Well, Rand Paul is in the news, saying that if the Senate impeaches soon-to-be-thank-God-ex President Donald Trump, then about 1/3 of the people in the Republican Party would leave the Republican Party.

I think that would basically end the Republican Party as a functional political force.

So I want to ask Rand, is he sure about that?  Because if he is, then well, more power to the impeachment.  

(If there was an easier way to make sure Donald Trump didn't run for President again, like a heart attack, then impeachment might not be necessary.  But maybe it should be necessary, just to break up the Republican Party.)

Anyway, here are links to two articles.  I'm basically going to grab the text of the second one to annotate, and point out how many good things there are in it.

Rand Paul warns ONE THIRD of Republicans will leave the party if McConnell allows Trump to be convicted in impeachment trial as president plans revenge on ten GOP lawmakers who voted against him

Sen. Rand Paul Warns About a Mass Exodus from the Republican Party

"Sen. Rand Paul (R-KY) late Friday night warned senators about the possibility of Americans' leaving the Republican Party if they move to impeach President Donald Trump. 

"I don't often get ask my advice from leadership {about} how they should react. [That is unsurprising.] My unsolicited suggestion would be this: they will destroy the Republican Party if leadership is complicit with an impeachment or leadership votes for an impeachment, they will destroy the party," Paul explained to Fox News' Laura Ingraham. [Destroy the Republican Party? Sign me up!]

Paul said that throughout the course of the Trump administration he has praised Trump when he believes the president is right and broke with Trump when he believes the president is wrong. [The latter did not happen very often.] But an impeachment would be detrimental to the accomplishments that came out of the president's four years in office. [Accomplishments?  I'd like to see his list.  It better not be very long.]

"Impeachment is purely a partisan thing. It's for these moral, 'Oh I'm so much better than you and you're a bad person because I'm so moral' – It's for these kind of people to do this," he explained about Democrats' partisan impeachment push. [Baloney.  It's about following the laws of the country, or not.]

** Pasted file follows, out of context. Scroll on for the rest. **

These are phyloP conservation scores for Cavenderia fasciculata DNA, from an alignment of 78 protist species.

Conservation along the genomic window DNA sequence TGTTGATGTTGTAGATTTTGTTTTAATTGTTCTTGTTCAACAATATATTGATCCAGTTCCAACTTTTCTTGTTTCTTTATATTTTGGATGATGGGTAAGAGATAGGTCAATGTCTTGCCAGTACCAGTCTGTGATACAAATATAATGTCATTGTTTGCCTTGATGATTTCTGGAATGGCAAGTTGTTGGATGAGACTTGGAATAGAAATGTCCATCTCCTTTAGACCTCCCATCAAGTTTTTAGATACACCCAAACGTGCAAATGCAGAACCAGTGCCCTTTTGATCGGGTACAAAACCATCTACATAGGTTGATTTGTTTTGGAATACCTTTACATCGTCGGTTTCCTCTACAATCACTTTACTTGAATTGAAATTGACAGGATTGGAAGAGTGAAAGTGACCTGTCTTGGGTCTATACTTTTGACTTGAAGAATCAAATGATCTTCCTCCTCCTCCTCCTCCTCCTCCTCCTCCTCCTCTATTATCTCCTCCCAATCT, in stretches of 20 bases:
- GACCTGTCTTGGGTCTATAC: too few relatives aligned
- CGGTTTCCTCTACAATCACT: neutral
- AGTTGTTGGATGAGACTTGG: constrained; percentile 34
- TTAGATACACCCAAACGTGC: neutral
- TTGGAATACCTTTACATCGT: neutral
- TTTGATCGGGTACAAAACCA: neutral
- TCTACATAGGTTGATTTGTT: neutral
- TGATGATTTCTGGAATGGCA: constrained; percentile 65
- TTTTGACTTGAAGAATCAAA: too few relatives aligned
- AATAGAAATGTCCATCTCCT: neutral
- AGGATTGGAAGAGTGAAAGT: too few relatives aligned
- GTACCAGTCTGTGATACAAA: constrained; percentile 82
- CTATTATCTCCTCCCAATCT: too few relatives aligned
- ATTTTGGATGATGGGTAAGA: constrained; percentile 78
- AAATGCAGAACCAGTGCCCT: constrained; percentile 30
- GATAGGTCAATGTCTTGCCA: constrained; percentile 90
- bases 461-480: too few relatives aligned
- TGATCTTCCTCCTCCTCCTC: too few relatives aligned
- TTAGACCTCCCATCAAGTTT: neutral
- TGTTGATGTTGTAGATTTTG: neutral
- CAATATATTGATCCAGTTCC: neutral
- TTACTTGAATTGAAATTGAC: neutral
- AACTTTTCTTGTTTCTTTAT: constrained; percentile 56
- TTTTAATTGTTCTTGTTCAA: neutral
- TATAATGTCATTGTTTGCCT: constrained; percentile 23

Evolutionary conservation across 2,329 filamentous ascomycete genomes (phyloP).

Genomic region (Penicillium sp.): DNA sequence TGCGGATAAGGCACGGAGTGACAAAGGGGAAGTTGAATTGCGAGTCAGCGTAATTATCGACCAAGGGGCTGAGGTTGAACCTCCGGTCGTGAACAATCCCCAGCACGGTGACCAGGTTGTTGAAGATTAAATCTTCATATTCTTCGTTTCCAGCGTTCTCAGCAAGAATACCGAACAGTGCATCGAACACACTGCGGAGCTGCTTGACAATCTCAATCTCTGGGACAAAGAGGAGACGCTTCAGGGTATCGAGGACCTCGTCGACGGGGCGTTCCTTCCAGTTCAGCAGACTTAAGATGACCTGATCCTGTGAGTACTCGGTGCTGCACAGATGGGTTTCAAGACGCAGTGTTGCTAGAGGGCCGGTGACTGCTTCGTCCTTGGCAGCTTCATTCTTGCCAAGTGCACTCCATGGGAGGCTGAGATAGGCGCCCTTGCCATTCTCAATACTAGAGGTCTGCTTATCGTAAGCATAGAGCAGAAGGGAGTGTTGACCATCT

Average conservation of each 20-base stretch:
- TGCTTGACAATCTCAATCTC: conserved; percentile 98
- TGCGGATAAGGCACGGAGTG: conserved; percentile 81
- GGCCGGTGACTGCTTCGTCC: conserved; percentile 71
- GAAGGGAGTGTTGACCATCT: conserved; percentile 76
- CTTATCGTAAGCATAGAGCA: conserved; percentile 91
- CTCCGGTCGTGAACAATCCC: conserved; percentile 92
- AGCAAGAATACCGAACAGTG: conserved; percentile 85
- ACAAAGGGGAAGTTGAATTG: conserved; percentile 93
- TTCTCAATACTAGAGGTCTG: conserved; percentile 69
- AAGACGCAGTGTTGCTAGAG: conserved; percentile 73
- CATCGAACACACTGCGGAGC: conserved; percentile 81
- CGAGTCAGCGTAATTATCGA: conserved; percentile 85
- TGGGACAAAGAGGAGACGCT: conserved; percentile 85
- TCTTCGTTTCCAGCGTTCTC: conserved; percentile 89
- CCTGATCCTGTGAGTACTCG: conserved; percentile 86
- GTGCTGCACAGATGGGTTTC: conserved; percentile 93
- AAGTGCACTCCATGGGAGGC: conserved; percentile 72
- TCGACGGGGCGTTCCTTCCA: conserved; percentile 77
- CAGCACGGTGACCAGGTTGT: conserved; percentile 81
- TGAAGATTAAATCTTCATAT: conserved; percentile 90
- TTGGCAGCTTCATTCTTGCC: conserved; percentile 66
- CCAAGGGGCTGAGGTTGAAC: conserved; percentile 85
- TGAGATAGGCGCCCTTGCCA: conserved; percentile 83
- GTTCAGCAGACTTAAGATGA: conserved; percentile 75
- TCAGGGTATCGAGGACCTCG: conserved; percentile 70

"I didn’t agree with the fight that happened last week, and I voted against overturning the election," the senator said. [Oh, how noble of you!] "But at the same time, the impeachment is a wrongheaded, partisan notion but if Republicans go along with it, it will destroy the party. A third of the Republicans will leave the party." [He keeps saying "partisan", as if only Democrats are upset about a mob invading and ransacking the U.S. Capitol building. Really?]

Paul warned that the second impeachment push is no longer about the Electoral College but rather about a moral question. [Um, it never WAS about the Electoral College.  Where is he getting that from?  Did he not read what the House passed?]

"This isn't anymore about the Electoral College. It's about the future of the party and whether you're going to ostracize and exclude and ex-communicate President Trump from the party," he said. "Well, guess what? Millions of his fans will leave as well." [Good riddance. I'd think actual Republicans wouldn't be upset by that.]

Ingraham pointed out that millions of Americans will also feel ostracized, like they too have been impeached, should GOP leadership move forward with ousting Trump."  [ If they believe in Trump and what he stands for, ostracism is a gentle way to get pushed out.  I'd prefer exile.]

That was fun. 

Friday, January 15, 2021

Lighthouse of the Week, January 10-16, 2021: Seal Island, Nova Scotia, Canada


Note:  this is Seal Island, Canada, not Seal Island off the coast of Maine, which is also known as Machias Seal Island.

This week's lighthouse is ostensibly in Nova Scotia, but it's really an island well south of Nova Scotia, named Seal Island (as I am guessing you have guessed by now).

So click here to see where.   It's zoomed WAY out so it's possible to see where it is in relation to Nova Scotia.

Here's what Lighthouse Friends has to say about it:  Seal Island Lighthouse   It has been there awhile, dating back to 1831.   Apparently there's a rock nearby named Blonde Rock that has caused a few shipwrecks.  Well, that wouldn't be the first time a ship full of sailors has gotten into trouble because of a blonde.

(A stretch, I know.)

I couldn't find an actual picture of Blonde Rock, but here's a picture of the HMS Blonde, which wrecked on the rock and gave the rock its name.

Now back to our lighthouse.

According to Lighthouse Friends, "The old lantern and [Fresnel] lens were taken to Barrington and installed atop a replica of the top half of Seal Island Lighthouse that now serves as Seal Island Light Museum."